National challenged to scrap coat-tailing

David Cunliffe
David Cunliffe
A Party Bill calling for the end of the coat-tailing provision in New Zealand's MMP electoral system has been drawn from the ballot, adding spice to an already fiery election year.

Labour leader David Cunliffe told the Otago Daily Times the Bill meant the process was in the hands of the National-led Government and he was adamant the legislation could be passed before the election.

University of Otago political scientist Bryce Edwards was horrified by the thought the Bill could be pushed through before the election on September 20.

''Constitutionally, it would be an outrage if this was done in the next few months. David Cunliffe needs to withdraw the Bill, or make it clear it won't be pushed through before the election.

''It will create more cynicism and rebound on Labour, as it will be seen to be skewing legislation to its own electoral ends.''

The convention was for constitutional changes to be made in non-election years.

Dr Edwards was confident Labour could not generate the numbers needed to get the Bill passed, as the Greens did not support the legislation.

Bryce Edwards
Bryce Edwards
The Bill would see parties which won an electorate seat prevented from bringing others into Parliament on the winner's ''coat-tails''. Act, New Zealand First and United Future have all brought MPs into Parliament on the back of their respective leaders' winning electorates.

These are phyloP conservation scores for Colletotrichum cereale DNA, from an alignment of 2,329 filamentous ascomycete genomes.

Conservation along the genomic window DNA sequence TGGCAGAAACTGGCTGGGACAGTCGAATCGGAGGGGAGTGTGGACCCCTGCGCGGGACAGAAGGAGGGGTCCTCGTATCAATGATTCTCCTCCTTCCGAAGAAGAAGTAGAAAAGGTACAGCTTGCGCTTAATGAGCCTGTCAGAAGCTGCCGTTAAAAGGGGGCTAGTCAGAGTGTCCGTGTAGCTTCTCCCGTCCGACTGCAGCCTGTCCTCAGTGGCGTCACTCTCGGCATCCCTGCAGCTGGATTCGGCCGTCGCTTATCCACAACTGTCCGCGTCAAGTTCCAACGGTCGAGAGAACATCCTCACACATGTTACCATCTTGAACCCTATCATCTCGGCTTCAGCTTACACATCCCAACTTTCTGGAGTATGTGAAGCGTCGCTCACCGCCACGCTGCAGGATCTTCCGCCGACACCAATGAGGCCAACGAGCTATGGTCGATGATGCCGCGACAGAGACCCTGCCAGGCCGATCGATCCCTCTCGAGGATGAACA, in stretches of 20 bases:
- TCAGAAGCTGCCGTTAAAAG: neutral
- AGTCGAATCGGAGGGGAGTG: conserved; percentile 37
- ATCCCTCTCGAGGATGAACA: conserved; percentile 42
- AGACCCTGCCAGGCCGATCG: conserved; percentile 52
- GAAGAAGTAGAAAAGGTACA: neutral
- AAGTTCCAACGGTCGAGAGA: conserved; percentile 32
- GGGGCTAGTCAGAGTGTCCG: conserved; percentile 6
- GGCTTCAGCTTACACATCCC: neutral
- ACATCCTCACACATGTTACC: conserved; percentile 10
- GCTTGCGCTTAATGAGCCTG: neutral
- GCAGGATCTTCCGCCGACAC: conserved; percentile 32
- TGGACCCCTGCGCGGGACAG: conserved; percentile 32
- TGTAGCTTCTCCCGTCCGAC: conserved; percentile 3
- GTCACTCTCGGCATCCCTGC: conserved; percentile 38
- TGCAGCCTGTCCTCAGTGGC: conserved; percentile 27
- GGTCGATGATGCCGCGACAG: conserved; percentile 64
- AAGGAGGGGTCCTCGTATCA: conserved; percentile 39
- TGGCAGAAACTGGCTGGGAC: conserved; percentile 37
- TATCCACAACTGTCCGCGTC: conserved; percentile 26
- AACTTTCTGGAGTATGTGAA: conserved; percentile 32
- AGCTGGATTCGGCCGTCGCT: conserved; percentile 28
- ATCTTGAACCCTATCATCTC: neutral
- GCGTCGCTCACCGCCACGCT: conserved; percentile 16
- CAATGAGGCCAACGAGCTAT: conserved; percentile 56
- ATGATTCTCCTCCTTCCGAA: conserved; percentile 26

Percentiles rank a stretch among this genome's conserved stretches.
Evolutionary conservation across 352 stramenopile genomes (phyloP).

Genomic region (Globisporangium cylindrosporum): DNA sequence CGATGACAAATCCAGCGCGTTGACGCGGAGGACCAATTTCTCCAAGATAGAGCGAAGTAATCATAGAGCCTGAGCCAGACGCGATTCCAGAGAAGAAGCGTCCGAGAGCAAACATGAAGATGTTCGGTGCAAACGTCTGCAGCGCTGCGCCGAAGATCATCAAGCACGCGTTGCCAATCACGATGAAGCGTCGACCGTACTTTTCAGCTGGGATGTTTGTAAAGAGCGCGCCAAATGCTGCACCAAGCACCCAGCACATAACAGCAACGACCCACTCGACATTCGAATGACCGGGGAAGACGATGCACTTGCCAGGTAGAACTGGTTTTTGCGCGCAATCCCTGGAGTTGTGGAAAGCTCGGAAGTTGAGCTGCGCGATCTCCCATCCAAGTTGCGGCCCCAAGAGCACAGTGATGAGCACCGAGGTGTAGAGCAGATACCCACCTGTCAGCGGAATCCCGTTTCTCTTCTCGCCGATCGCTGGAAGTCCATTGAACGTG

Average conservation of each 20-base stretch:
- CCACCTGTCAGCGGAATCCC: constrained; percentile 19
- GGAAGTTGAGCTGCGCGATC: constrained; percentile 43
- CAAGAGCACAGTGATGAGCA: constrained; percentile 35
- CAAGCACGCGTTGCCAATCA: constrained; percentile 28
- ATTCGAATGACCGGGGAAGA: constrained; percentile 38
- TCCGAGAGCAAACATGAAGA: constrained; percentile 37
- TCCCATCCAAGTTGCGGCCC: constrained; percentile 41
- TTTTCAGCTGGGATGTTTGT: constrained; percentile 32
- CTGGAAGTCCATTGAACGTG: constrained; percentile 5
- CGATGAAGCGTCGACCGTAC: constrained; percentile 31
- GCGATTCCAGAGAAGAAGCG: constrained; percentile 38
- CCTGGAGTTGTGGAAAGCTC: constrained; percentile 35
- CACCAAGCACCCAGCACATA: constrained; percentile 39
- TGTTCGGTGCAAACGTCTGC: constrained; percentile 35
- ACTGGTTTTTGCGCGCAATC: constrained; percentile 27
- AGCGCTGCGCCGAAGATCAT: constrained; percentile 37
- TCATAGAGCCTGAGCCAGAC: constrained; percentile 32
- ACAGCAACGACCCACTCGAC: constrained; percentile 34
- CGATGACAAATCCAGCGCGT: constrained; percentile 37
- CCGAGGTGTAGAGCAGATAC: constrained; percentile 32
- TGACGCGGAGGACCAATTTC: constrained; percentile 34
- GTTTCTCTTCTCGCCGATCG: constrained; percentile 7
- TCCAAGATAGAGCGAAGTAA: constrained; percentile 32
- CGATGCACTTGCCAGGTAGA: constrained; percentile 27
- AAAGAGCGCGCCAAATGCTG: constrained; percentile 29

The latest possibility comes from the deal stitched up last week by Mana and the Internet Party.

If Te Tai Tokerau leader Hone Harawira retains the seat, and the Internet Mana receives 1.2% of the vote, the leader of the Internet Party, former Alliance MP Laila Harre, will enter Parliament on Mr Harawira's coat-tails.

The Mana and Internet parties are expected to support the formation of a left-wing government led by Labour.

Asked whether he was harming his own chances with the campaign to remove the coat-tail provision, Mr Cunliffe said the public had made it clear the provision was unpopular.

The Electoral Commission recommended a reduction in the MMP threshold from 5% to 4% and strongly recommended the one-seat threshold be abolished. The Government rejected the recommendations.

''This rule has been used by the Right to win elections. We are taking a principled stand to ensure it won't be used by the Left,'' Mr Cunliffe said.

Changing the law would require a 75% majority in the House, something which could be achieved by Labour joining National in voting for its implementation, Mr Cunliffe said.

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